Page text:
Tuesday, March 11, 2014


I have to admit I have never known too much about Lent.  Sure, I understand the basic concept of it but growing up in a Baptist church that never participated in Lent, I just never heard much about it.  What I was pretty much told is that we didn't participate in Lent.  I never really questioned it, because let's face it, I didn't want my parents making me give up something I enjoyed for a month.  No way.  I would just keep chocolate in my life and let everyone else handle that.

Then, I went to college and Lent was much more prevalent.  It seemed that everyone participated regardless of denomination so I decided my sophomore year I would give it a go.  I decided to give up dessert so I would lose a few lbs.  I mean, sure I would also focus on the fact that Jesus died on the cross for my sins, but losing a few of the freshman 20 wouldn't be a bad side effect.  Well, that lasted all of about 2 days.  Seriously, I used to live in a sorority house that had dessert after every meal so 2 days was probably a huge accomplishment.

What I never thought about or understood was what Lent was really supposed to be.  It is supposed to be a time of sacrifice or giving up something you really enjoy to bring your focus to Christ.  I mean, unless I am missing the boat here, it shouldn't be giving something up so that for the next, however many days, (I think 40) you openly complain on Facebook about how hard it is for you.  It also should have never been about me giving up dessert to lose weight.  Jesus's gift is free.  Lent is an awesome way to reflect on that free gift, but Christ doesn't need us trying to pay penitence and then complaining about how hard it is for us.

I have no idea why this has been on my mind lately, but I think Lent can seem to be more of a trend than an actual calling to something sacrificial.  There is absolutely nothing wrong with giving something up for Lent, but there is also absolutely no benefit to it when you do it for the wrong reasons.  Just like everything else in our life.

The other day we went out to eat with some friends who I have known for several years, but just recently got to know the mom better when they started fostering.  We met at Larry's pizza and between the 2 families we had 13 people and 9 of them were kids.  They have 3 bio kids and 2 foster girls.  As we were sitting there eating (that's the joy of Larry's….the kids can run rampant and it's so loud no one knows) I found myself thinking about how we often think we have to give things up to make a sacrifice.  Sure, people who foster give up things in order to do so.  As do missionaries, teachers, church workers, etc.  However, what about just allowing yourself to be open to something else during Lent.  Maybe it's just being more sensitive to what God might be asking you to do?  Maybe it's opening up and trying something new?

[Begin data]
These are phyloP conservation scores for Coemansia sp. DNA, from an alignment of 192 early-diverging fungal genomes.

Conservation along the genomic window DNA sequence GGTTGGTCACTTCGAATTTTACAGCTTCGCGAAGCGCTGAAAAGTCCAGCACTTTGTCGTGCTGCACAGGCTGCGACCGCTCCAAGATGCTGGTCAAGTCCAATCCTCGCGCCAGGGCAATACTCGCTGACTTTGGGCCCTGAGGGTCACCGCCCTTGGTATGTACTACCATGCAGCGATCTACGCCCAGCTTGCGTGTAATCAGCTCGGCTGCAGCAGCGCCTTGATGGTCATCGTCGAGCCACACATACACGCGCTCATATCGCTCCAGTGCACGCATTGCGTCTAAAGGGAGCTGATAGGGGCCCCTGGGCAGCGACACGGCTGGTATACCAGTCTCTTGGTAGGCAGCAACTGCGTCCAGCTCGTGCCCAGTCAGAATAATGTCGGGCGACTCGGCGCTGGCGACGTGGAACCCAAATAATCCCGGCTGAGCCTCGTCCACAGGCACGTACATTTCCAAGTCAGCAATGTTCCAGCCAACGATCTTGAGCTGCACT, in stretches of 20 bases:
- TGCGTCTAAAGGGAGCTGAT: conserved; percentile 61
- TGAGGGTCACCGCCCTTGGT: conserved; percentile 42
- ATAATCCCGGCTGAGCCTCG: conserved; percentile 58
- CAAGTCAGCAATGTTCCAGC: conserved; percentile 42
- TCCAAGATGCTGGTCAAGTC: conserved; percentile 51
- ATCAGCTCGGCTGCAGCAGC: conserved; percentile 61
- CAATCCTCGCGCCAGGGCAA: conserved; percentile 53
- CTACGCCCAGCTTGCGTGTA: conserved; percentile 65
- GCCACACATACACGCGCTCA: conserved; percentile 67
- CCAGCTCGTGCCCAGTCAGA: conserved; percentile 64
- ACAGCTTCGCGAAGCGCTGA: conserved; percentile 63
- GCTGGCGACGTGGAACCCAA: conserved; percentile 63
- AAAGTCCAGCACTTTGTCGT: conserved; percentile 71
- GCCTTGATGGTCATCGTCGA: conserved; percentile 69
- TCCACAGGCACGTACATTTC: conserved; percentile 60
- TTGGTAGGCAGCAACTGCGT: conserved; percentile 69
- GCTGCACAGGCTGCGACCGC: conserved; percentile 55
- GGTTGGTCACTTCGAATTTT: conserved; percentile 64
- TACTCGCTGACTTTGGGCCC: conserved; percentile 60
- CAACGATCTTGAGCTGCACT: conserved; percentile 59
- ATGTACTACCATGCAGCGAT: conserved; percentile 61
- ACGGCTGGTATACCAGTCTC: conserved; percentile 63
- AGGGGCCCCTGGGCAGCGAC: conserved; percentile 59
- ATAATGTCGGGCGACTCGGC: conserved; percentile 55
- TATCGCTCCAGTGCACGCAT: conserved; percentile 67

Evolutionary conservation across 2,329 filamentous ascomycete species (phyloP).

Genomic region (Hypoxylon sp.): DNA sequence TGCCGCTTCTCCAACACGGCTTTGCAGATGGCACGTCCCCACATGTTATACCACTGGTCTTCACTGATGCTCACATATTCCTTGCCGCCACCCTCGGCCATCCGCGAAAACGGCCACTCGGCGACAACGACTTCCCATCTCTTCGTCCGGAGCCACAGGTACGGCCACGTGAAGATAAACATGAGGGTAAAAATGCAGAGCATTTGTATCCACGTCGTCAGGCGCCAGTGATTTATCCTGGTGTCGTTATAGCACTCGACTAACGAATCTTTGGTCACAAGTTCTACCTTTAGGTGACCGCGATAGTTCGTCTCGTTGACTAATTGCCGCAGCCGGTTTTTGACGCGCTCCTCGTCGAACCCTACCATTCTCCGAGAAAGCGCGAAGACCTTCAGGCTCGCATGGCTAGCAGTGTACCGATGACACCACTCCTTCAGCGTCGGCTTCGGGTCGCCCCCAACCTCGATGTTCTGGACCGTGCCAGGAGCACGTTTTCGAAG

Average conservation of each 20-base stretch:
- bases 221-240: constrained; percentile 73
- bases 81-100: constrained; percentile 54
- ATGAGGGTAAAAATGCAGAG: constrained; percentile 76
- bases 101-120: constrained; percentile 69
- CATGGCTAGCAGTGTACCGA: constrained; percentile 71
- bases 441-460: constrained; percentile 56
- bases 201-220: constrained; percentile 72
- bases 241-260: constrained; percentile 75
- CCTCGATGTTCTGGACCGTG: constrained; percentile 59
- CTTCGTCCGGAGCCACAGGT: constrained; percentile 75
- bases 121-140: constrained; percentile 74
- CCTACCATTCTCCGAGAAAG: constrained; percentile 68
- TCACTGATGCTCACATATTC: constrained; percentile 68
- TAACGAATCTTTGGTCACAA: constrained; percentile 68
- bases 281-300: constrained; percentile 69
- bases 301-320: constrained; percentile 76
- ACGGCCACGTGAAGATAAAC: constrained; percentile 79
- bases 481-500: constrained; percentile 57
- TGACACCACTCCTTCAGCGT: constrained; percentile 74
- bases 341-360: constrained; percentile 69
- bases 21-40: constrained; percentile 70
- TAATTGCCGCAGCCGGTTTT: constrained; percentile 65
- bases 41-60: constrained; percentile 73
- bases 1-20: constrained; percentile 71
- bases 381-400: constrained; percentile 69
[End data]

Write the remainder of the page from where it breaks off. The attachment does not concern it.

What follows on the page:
As we were talking that night, the foster mom told us one of their foster girls asks every single night before bed if they will eat breakfast the next morning.  Talk about heartbreaking.  At 4 years old this girl already realizes that she might not eat.  This foster mom will never be the same.  We hear about kids out there who don't have enough to eat, but until you invite one into your home it isn't as real.

I guess in a weird rambling way this is what I mean.  We don't have to give up our comforts and something we love to experience Jesus this Easter season.  We can experience it by not closing our eyes to all that is going on around us.  We can experience Him when we open our eyes to the children that are all around us.  We can also do it by giving up our favorite food, but that shouldn't be all we discover.  I recently listened to someone talk about praying for God to make her uncomfortable.  That's what I hope to take on this Lent season.

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